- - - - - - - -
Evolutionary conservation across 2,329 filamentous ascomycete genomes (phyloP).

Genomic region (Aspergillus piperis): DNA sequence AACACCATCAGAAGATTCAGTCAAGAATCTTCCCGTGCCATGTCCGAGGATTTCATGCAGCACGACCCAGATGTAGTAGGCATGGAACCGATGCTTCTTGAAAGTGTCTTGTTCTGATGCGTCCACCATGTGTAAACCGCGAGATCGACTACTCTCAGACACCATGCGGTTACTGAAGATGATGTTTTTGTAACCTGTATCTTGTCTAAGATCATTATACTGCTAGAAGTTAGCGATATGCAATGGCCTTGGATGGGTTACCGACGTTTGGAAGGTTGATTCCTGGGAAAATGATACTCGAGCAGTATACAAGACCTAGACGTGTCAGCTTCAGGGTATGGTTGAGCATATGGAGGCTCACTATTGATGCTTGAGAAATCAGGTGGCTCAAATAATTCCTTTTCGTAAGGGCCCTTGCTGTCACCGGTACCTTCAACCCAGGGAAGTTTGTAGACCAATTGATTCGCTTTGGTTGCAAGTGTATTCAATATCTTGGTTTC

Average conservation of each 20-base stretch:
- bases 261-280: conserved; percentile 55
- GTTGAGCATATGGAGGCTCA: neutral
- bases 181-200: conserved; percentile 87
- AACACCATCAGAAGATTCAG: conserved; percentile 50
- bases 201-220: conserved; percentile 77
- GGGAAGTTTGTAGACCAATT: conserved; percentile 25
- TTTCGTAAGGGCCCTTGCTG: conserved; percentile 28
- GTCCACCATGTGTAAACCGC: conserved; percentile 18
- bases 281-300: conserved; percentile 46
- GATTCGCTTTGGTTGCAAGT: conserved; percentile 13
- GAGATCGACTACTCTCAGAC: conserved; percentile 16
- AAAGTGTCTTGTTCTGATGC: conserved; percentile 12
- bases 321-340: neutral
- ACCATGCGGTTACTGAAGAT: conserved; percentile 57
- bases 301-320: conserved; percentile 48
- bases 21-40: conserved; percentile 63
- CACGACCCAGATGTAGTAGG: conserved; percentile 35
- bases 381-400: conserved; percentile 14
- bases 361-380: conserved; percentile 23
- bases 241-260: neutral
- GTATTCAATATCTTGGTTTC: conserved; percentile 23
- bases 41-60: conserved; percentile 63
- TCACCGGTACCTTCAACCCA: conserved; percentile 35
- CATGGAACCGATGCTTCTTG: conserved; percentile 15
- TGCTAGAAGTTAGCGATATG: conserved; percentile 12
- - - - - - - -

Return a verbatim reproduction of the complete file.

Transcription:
Evolutionary conservation across 2,329 filamentous ascomycete genomes (phyloP).

Genomic region (Aspergillus piperis): DNA sequence AACACCATCAGAAGATTCAGTCAAGAATCTTCCCGTGCCATGTCCGAGGATTTCATGCAGCACGACCCAGATGTAGTAGGCATGGAACCGATGCTTCTTGAAAGTGTCTTGTTCTGATGCGTCCACCATGTGTAAACCGCGAGATCGACTACTCTCAGACACCATGCGGTTACTGAAGATGATGTTTTTGTAACCTGTATCTTGTCTAAGATCATTATACTGCTAGAAGTTAGCGATATGCAATGGCCTTGGATGGGTTACCGACGTTTGGAAGGTTGATTCCTGGGAAAATGATACTCGAGCAGTATACAAGACCTAGACGTGTCAGCTTCAGGGTATGGTTGAGCATATGGAGGCTCACTATTGATGCTTGAGAAATCAGGTGGCTCAAATAATTCCTTTTCGTAAGGGCCCTTGCTGTCACCGGTACCTTCAACCCAGGGAAGTTTGTAGACCAATTGATTCGCTTTGGTTGCAAGTGTATTCAATATCTTGGTTTC

Average conservation of each 20-base stretch:
- bases 261-280: conserved; percentile 55
- GTTGAGCATATGGAGGCTCA: neutral
- bases 181-200: conserved; percentile 87
- AACACCATCAGAAGATTCAG: conserved; percentile 50
- bases 201-220: conserved; percentile 77
- GGGAAGTTTGTAGACCAATT: conserved; percentile 25
- TTTCGTAAGGGCCCTTGCTG: conserved; percentile 28
- GTCCACCATGTGTAAACCGC: conserved; percentile 18
- bases 281-300: conserved; percentile 46
- GATTCGCTTTGGTTGCAAGT: conserved; percentile 13
- GAGATCGACTACTCTCAGAC: conserved; percentile 16
- AAAGTGTCTTGTTCTGATGC: conserved; percentile 12
- bases 321-340: neutral
- ACCATGCGGTTACTGAAGAT: conserved; percentile 57
- bases 301-320: conserved; percentile 48
- bases 21-40: conserved; percentile 63
- CACGACCCAGATGTAGTAGG: conserved; percentile 35
- bases 381-400: conserved; percentile 14
- bases 361-380: conserved; percentile 23
- bases 241-260: neutral
- GTATTCAATATCTTGGTTTC: conserved; percentile 23
- bases 41-60: conserved; percentile 63
- TCACCGGTACCTTCAACCCA: conserved; percentile 35
- CATGGAACCGATGCTTCTTG: conserved; percentile 15
- TGCTAGAAGTTAGCGATATG: conserved; percentile 12